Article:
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August 15, 2010

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Culinary farce to be savored

DON'T let the title fool you. A lot of ground is covered in Richard C. Morais' first novel, "The Hundred-Foot Journey." Close to 25 million feet, by my count, from India to England and then France, the last leg via a tricolor caravan of used Mercedes-Benzes that chugs through much of western Europe.

This is to say nothing of the psychological distance traversed by the narrator, Hassan Haji, a Muslim boy born on the edge of a slum in what was still called Bombay and then catapulted to Paris's temples of haute cuisine.

One moment he's stirring a cauldron of curried fish heads, the next he is feeding Siberian ptarmigan - roasted with herbs cut out of the bird's own crop - to the likes of Christian Lacroix.

The pace is brisk. Hassan's Bombay childhood, including the horrific death of his mother at the hands of a Hindu mob, is dispatched in 30 pages, his coming-of-age in London (first love, first egg salad sandwich) in another 20.

His father then whisks the family off on a tour of Europe by motorcade, stopping only when one of the cars breaks down in rural France - conveniently in front of a mansion for sale, which Papa immediately decides to convert into a boisterous, Bollywood-esque eatery, with Hassan as its chef.

The problem is, just across the street (a hundred feet away, to be exact) stands a celebrated country inn, an archetype of French rustic elegance, complete with a "battered-black" Citroen in the driveway and Satie piped into the dining room. The proprietor, Madame Mallory, embittered by her failure to earn a third Michelin star, gives Hassan his first exposure to that "uniquely Gallic look of nuclear contempt for one's inferiors."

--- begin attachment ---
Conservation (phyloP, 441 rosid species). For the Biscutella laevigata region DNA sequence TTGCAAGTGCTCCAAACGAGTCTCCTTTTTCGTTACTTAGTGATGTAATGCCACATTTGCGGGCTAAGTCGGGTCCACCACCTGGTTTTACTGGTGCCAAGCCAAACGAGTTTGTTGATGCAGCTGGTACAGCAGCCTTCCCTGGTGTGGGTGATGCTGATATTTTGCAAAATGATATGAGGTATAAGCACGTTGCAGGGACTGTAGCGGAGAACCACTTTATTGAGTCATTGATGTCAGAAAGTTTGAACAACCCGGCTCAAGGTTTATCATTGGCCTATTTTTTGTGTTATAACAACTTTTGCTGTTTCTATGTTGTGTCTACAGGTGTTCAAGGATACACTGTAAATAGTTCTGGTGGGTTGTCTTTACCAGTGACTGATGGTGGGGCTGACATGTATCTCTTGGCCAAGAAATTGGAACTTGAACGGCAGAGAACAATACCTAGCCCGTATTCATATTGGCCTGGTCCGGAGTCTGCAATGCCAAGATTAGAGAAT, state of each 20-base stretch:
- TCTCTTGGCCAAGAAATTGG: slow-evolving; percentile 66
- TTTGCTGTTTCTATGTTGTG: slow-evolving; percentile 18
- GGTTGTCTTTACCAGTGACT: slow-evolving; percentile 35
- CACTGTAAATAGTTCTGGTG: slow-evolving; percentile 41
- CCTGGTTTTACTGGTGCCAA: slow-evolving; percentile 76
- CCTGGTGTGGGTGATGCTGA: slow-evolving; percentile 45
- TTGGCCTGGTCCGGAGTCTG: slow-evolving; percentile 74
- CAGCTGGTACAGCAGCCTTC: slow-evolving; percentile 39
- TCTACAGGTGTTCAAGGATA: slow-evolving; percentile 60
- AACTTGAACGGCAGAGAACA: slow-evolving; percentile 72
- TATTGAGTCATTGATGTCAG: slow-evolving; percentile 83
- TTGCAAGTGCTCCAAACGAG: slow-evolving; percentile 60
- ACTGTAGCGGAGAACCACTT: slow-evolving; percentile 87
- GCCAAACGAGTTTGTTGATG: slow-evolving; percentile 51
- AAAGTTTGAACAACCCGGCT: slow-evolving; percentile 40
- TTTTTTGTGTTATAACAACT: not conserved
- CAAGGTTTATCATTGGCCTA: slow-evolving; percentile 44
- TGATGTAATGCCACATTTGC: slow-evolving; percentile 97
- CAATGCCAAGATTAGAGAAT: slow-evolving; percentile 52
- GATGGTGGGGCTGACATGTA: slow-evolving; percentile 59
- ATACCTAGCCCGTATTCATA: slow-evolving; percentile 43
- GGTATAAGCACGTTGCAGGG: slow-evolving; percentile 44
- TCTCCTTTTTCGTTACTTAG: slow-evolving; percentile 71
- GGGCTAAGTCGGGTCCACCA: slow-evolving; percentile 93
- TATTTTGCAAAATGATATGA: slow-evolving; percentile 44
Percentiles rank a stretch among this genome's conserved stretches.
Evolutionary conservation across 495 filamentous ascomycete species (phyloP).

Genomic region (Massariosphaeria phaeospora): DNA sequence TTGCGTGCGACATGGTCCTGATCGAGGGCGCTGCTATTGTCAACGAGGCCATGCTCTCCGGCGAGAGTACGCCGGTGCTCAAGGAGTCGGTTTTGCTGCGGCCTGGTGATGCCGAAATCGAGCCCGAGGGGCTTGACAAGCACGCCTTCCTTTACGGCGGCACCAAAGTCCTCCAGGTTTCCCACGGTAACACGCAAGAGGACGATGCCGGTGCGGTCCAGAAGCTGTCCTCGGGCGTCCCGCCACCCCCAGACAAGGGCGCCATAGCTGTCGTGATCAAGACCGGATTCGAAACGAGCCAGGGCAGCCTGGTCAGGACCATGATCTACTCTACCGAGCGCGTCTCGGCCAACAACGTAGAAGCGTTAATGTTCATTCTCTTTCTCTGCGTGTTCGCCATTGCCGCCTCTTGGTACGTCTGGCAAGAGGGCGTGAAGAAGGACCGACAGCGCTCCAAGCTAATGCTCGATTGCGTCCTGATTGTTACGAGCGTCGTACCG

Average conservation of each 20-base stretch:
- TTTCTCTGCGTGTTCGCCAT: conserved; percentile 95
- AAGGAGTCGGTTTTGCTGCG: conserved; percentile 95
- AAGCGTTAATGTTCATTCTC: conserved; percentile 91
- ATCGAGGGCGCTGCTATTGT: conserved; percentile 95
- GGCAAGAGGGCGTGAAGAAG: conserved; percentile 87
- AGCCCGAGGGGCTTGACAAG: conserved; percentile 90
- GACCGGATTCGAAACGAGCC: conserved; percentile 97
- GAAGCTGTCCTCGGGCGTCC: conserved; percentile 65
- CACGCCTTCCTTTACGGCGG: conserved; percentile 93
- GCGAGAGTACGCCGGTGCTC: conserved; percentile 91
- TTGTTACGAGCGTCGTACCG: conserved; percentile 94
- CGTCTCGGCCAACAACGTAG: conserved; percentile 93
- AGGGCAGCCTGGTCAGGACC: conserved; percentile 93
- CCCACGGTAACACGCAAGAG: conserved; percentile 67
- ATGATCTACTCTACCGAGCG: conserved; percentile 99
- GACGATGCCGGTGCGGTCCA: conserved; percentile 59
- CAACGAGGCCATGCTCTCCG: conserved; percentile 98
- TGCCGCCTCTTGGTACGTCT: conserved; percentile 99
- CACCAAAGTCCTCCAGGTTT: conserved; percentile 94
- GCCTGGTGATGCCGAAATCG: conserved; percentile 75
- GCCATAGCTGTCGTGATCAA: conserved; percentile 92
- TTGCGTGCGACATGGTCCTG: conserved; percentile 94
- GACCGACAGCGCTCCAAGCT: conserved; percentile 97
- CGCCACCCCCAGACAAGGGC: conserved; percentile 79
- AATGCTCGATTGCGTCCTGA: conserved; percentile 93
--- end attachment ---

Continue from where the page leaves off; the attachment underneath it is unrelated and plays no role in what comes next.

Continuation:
It doesn't help matters when she comes to dine at Maison Mumbai, ready to crow over its mediocrity, and discovers that the untrained Hassan is a culinary genius. She weeps into her napkin, then declares war.

Morais, formerly a senior editor and foreign correspondent at Forbes, has done his research. The novel is seeded with delightful arcana, like a recipe for rat from an old edition of Larousse Gastronomique, which advises using a specimen found in a wine cellar ("so much more flavorful").

A chef dabbling in postmodern gastronomy concocts a dish from crushed cough drops. And one character is clearly inspired by the chef Bernard Loiseau, who committed suicide in 2003 when he was said to be on the verge of losing his third Michelin star.

Certain readers will want to skip ahead to the descriptions of food, as others do to sex scenes.

A pan seethes with "prattling onions and furiously spitting lemon grass;" an artichoke appears as a "spiky hand grenade." Dining in Marseille, Hassan is served tiny clams "no bigger than babies' fingernails," which, in the kind of detail that makes foodies swoon, are "grown in the restaurant's own grotto under the pounding cliff face."

The novel's charm lies in its improbability: it's "Slumdog Millionaire" meets "Ratatouille."

Accordingly, everything is drawn in broad strokes. Hassan's father is Falstaffian in physique, Napoleonic in ambition. His archenemy, Mallory, who ultimately becomes Hassan's mentor, spends her days pulverizing the self-esteem of her staff and resurrecting "challenging" dishes (eg, the testicles of young bulls, stuffed with powdered fennel seed and pine nuts) from her hoard of ancient cookbooks. Even a fishmonger with Tourette's pops up.

The latter part of the novel sags a little, bereft of the colorful Papa and Mallory. In a wanly sketched Paris, Hassan charts his ascent to the top ranks of chefs as if ticking off bullet points on a resume.

There is something absurdly over the top about the food world - the kitchens awash in testosterone, the flaunting of knives and burns, the lives laid waste in pursuit of a fleeting sensual pleasure.

It's a setting ripe for farce, and Morais is at his best when he delivers that.


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